If you’ve ever been rock climbing, you’ll know that it’s easier to fall than it is to climb. You can spend twenty minutes painstakingly inching your way up the wall and then, with one misstep, you’re suddenly back where you started from. Or perhaps you’ve been running or biking. Whatever the distance you’re traveling, you can finish your course a lot faster and with a lot less energy if most of it is downhill. If you’re moving uphill, it’s a lot more difficult and requires a lot more effort to achieve the same results.
In the world of business, the falling/climbing metaphor is often used in a figurative way to convey the amount of hard work required to achieve your goals. Failure is as easy as falling. All you have to do is step back and let gravity have its way. Success, however, requires concentrated effort–more pulling, more pushing, more pedaling. If you take a break, even for a second, you might just find yourself falling back to where you’ve started. Success requires to continual, non-stop hard work.
In the world of investing, the truth that it’s easier to fall than it is to climb is even more pronounced–because it is has a mathematical emphasis. Let’s say you start with one hundred thousand dollars. If you have a 100% gain–or if you double your money–you’ll have two hundred thousand dollars. Now, let’s say you lose 50% of the money you know have. How much do you have left? One hundred thousand dollars–the same amount you started with. You only have to lose 50% of your money to cancel out the benefits of a 100% gain. In investing, falling is easier than climbing.
Because of this mathematical reality in investing, it is absolutely crucial to place an emphasis on the reduction or minimization of volatility in your portfolio. One false move can spell disaster. Whether it’s an error in judgment or a random, unforeseen even in the market, it doesn’t take much to wipe out years of growth and leave you right back where you started.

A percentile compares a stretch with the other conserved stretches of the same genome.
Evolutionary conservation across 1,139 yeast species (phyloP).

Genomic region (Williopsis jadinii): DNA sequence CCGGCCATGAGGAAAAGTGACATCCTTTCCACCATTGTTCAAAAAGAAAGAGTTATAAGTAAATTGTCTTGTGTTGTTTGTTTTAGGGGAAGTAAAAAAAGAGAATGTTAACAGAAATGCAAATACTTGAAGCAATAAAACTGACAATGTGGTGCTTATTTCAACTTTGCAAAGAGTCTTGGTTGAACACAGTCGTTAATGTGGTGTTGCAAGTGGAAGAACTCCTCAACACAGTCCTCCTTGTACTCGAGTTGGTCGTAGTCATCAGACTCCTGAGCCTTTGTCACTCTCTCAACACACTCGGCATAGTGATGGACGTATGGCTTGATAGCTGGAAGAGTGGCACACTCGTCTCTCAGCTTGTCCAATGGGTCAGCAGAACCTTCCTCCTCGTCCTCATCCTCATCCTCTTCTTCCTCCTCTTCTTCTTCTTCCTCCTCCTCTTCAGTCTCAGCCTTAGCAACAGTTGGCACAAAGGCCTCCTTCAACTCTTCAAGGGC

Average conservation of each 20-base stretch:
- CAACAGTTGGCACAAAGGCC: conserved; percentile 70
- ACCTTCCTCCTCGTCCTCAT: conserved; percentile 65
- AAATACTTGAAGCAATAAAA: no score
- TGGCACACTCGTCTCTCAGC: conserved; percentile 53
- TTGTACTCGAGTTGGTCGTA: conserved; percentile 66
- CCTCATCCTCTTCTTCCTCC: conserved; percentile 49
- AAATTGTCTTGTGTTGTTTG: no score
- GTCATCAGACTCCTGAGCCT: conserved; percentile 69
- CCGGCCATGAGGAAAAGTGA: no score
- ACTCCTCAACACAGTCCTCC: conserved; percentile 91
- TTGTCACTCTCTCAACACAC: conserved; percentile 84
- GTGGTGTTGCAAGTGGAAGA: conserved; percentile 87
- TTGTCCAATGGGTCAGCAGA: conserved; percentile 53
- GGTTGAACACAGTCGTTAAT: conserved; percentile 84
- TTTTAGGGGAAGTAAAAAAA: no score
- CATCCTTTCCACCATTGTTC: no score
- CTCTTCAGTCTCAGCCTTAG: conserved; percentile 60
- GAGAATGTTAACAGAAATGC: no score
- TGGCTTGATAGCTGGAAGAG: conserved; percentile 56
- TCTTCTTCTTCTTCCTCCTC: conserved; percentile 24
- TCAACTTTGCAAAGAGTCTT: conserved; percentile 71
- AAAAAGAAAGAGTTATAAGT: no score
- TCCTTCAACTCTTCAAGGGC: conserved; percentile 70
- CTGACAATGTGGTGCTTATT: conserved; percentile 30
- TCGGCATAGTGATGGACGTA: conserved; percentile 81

All of this being said, there is another related truth in life, business, and investing. Perhaps you are someone who has fallen. Maybe you fell off the wall just moments before reaching the top. Maybe you failed at a new business venture or lost your job. Maybe you made a bad investment and lost everything you have. Another truth relevant to each of these situations is that it’s easier to stay down than it is to get back up.
Think about it. If you put in so much effort only to fail and have nothing to show for it, it’s easy to just throw in the towel. But just because it’s the easy thing to do, that doesn’t mean it’s the right thing to do. Don’t get discouraged. If you learn from your mistakes, you’ll double your chances of success the next time around. If you lose out big in your investments, don’t give up. The great thing about the free market is that there’s always an opportunity to bounce back. So, get back up and give it another try. If you need any help understanding how to deal with the threat of failure in investing, feel free to reach out to us for a free consultation. We want to help you find the perfect balance between a reasonable caution and a relentless confidence.